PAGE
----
Editor’s Note: Darius Himes
Whenever there is a cultural statement involving the “death” of something, you can be assured that a proliferation and rebirth of that very thing is already happening in the nooks and crannies of popular culture. The renaissance is usually spearheaded by artists, and while it doesn’t have the same mass-market reach, it is usually far more culturally satisfying. Vinyl is still around, television didn’t kill radio, college kids now want to become organic farmers, many stores within a few blocks of my flat sell working typewriters, the production process for books has never been more accessible, and you’re reading this on newsprint.
Interestingly enough, newsprint, despite the shuttering of long-standing newspapers around the world, seems to be having its heyday right now. I realized earlier this summer that I had been unwittingly collecting examples of newsprint for the past year: the ANT!FOTO Manifesto (Böhm/Kobayashi, 2013), the state-by-state LBM Dispatch of Alec Soth and Brad Zellar (Little Brown Mushroom, 2012–13), the newspaper supplement to IMA magazine (“Japanese Art Photographers 107,” 2012), Louie Palu’s Mira Mexico, numerous publisher catalogs (JRP-Ringier, Radius Books, MACK), and, obviously, The PhotoBook Review are all printed on a material declared “dead” by popular media.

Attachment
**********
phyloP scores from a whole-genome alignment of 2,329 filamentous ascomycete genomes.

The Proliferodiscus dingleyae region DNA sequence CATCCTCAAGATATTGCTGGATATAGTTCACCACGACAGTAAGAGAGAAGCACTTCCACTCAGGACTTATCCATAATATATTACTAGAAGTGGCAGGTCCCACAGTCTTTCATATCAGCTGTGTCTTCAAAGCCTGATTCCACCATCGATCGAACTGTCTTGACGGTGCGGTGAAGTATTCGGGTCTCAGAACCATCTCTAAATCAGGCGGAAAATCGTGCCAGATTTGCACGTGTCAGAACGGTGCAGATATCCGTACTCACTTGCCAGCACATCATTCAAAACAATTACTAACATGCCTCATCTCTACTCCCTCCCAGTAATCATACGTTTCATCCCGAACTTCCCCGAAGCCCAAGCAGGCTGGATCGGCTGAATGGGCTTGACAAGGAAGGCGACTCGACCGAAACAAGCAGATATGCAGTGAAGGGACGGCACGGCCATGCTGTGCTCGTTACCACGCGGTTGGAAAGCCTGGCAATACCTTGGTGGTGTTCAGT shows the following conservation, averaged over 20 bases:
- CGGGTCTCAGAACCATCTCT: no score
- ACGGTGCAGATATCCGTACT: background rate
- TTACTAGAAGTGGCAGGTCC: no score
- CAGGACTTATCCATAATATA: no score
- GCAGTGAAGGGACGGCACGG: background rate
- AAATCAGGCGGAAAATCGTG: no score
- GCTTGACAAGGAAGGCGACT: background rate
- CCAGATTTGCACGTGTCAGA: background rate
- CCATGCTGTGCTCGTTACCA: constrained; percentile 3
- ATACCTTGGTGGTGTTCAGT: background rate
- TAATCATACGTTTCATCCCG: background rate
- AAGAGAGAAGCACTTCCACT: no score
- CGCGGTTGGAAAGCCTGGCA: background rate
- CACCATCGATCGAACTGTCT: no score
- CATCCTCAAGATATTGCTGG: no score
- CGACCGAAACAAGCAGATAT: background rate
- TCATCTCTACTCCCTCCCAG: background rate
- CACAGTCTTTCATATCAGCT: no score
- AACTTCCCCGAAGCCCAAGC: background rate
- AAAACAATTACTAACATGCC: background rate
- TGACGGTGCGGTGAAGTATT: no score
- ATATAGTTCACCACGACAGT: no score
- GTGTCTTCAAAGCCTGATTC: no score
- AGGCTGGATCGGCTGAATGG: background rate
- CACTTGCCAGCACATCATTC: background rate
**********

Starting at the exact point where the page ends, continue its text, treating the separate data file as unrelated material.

Change, as the saying goes, is the one constant of this world. I like that sentiment quite a lot. While changes to global society, our national culture, and neighborhood communities continue unabated—think “river of life”— those changes provide rich opportunities for artists to express themselves through ever-evolving mediums. Change represents potential—positive potential, I would argue.
The printed medium is so perfectly universal, I get ridiculously excited thinking about it, and about its future. This has been said over and over, but the conveyance of ideas, both written and visual, through the printed form is here to stay. As Joan Fontcuberta wrote in PBR 003’s Editor’s Note, “As if the irresistible rise of online journals and e-books was to lay waste in two days to print, a technology that has endured for centuries.” Have we forgotten that the right to education, and therefore literacy—the ability to read and gain collected, collective knowledge—arose from the same foment that led to the invention of photography itself? There is no causal relationship, but they are both part of the new level of consciousness that humanity finds itself struggling to adjust to. I’m already sentimental about the future developments in store for humanity in an age where universal education, literacy—including visual literacy—and access to knowledge are not merely considered rights, but have been fully implemented. Did anyone think the application on a global scale of those lofty ideals would take less than a few generations, perhaps a couple hundred years, to implement and adjust?